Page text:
As shown in FIG. 1, the following approximate different heating outputs have been assigned to heating tube 2 over its course from inflow section 3 to outflow section 7. In the first zone, approximately corresponding to the inflow section 3, including the vertical portion 3b and the first arch 4 of the water tube, heating tube 2 has a high heat output, so that the water tube there has a first zone of intense water heating, in which the incoming water is rapidly heated, but remains below the boiling point. The entire, considerable heating output in the first zone is concentrated on heating the water. In view of the fact that the water enters the water tube cold, the formation of vapor bubbles does not take place in the first zone.
It is noted that from an operational perspective, inflow section 3 may be positioned horizontally, although, as previously mentioned, the vertical orientation is more desirable from the standpoint of ease of assembly.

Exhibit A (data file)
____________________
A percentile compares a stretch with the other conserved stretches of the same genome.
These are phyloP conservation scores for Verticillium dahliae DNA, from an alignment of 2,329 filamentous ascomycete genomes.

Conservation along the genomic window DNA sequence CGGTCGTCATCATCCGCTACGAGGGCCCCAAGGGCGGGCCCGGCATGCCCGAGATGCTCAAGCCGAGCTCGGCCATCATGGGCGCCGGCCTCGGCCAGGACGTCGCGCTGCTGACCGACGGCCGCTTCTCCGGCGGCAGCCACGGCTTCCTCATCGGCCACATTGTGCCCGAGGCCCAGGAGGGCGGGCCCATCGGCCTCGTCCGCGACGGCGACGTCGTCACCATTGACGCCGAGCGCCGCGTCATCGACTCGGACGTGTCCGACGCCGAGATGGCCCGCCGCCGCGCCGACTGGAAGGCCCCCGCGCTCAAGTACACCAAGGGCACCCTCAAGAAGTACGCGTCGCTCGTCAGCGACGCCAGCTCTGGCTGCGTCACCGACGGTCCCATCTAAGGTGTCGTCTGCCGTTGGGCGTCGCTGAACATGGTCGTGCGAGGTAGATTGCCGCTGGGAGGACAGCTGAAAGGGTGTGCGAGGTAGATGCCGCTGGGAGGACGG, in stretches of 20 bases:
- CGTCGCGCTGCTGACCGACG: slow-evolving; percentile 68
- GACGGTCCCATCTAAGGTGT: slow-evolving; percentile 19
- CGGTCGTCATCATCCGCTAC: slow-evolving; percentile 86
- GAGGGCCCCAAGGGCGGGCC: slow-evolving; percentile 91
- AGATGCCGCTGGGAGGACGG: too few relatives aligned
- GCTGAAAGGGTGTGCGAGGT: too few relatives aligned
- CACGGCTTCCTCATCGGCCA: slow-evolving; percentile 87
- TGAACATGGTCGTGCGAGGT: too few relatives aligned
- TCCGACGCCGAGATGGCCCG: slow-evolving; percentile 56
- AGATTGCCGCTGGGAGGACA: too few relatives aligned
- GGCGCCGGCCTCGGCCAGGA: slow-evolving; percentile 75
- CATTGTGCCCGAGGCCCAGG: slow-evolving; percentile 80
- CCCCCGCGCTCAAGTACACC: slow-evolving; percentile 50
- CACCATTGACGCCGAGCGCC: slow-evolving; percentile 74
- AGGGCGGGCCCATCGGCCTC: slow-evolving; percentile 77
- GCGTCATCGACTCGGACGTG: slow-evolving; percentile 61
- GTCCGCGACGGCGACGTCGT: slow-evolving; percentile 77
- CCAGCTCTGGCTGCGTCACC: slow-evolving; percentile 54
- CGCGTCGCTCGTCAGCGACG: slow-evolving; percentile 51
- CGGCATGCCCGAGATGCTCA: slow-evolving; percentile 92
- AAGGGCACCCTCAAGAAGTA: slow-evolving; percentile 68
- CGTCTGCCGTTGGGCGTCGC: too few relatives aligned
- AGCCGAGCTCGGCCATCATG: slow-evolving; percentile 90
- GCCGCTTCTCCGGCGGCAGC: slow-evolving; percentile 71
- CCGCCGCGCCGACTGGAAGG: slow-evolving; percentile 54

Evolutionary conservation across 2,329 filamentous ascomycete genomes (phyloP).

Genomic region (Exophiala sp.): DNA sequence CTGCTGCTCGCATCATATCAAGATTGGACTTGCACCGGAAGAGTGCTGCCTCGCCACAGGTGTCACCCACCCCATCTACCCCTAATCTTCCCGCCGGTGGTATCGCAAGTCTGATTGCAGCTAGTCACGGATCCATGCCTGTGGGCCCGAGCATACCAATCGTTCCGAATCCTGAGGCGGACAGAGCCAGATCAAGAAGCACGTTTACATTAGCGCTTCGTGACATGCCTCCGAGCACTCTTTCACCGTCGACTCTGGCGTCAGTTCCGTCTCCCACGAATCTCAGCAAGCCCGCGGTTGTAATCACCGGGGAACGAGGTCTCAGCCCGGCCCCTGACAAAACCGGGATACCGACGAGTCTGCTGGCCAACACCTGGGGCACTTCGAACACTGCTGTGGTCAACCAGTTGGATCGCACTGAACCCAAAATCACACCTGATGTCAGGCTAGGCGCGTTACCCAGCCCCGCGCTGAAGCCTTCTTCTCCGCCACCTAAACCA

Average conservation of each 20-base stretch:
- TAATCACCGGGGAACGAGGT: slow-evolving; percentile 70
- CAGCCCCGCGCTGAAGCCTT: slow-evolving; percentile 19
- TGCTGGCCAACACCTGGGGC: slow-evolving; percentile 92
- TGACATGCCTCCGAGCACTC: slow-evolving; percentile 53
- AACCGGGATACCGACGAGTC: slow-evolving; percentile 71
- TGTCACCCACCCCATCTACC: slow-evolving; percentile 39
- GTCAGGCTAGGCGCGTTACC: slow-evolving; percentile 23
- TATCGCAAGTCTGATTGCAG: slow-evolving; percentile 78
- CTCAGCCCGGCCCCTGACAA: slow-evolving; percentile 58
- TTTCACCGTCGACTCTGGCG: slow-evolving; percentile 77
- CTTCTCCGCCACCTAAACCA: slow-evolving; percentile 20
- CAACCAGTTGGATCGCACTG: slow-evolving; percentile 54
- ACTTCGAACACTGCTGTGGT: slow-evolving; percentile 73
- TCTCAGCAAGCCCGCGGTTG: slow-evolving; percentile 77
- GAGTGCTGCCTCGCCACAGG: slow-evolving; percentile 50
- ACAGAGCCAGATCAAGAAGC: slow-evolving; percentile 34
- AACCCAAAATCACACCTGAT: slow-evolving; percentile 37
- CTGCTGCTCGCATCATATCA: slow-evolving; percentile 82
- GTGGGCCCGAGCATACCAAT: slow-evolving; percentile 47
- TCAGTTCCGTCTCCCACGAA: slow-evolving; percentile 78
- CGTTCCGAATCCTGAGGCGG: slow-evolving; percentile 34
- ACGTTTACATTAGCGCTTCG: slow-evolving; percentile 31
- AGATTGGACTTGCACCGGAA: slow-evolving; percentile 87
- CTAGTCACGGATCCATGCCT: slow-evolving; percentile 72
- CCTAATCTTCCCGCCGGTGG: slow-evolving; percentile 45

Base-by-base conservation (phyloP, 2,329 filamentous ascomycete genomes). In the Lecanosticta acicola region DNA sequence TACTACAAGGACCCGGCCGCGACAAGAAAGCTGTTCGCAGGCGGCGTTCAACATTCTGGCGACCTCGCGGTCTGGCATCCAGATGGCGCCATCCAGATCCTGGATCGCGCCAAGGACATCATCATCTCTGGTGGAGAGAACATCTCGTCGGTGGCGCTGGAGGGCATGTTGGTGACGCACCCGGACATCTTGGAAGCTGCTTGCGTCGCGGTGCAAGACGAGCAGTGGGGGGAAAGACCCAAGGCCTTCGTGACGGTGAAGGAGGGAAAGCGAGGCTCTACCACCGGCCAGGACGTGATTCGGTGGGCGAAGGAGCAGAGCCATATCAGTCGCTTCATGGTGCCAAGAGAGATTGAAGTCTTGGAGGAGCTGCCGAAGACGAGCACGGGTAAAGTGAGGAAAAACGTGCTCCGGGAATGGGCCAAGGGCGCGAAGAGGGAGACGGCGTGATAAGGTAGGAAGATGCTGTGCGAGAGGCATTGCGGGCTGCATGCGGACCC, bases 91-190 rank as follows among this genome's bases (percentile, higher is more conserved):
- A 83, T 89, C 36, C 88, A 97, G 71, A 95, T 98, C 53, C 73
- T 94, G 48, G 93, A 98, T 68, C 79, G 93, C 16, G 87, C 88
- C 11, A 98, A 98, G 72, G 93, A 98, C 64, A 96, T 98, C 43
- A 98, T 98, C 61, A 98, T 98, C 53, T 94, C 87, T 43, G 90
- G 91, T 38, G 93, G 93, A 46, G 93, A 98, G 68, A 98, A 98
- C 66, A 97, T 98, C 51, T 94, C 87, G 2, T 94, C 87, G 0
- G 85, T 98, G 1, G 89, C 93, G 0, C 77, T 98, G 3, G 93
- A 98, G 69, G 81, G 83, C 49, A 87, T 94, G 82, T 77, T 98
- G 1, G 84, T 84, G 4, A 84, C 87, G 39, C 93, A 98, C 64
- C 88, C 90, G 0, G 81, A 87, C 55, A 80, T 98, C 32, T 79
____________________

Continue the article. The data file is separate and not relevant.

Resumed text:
Following the first zone of heating tube 2 there is a further zone, of a relatively low heat output, corresponding approximately to the above described second zone of water tube 1, that is corresponding to the beginning of tube section 5, which has an intitial level portion 5a followed by a portion 5b which slopes slightly upward in the direction of the outflow, up to the end-region of the tube section 5. The water tube in the second zone thus has a relatively low supply of heat, which, however, is sufficient to heat the water in tube section 5 to the boiling point. The formation of vapor bubbles therefore starts in tube section 5, which naturally starts at the wall of the water tube opposite heating tube 2, more precisely, where tube section 5 begins. The heating effect accomplished here serves essentially only for heating the water to the boiling point, and this is accomplished with a great degree of efficiency, since due to the slight upward slope in the position of tube section 5 toward the outflow, the vapor bubbles have the inclination and tendency to immediately detach themselves from the tube wall, i.e., to enter into tube section 5 and there to emit intense heat by way of condensation, while, on the other hand, the specific surface pressure of the water tube itself remains low due to the rapid detachment of the vapor bubbles. One advantage is also that the onset of the slight movement of flow of the vapor bubbles proceeds in the desired direction of transport, i.e., toward outflow end 7a, and that this first, initial movement of vapor bubbles, in particular, is not backwards via the arch 4 toward inflow section 3.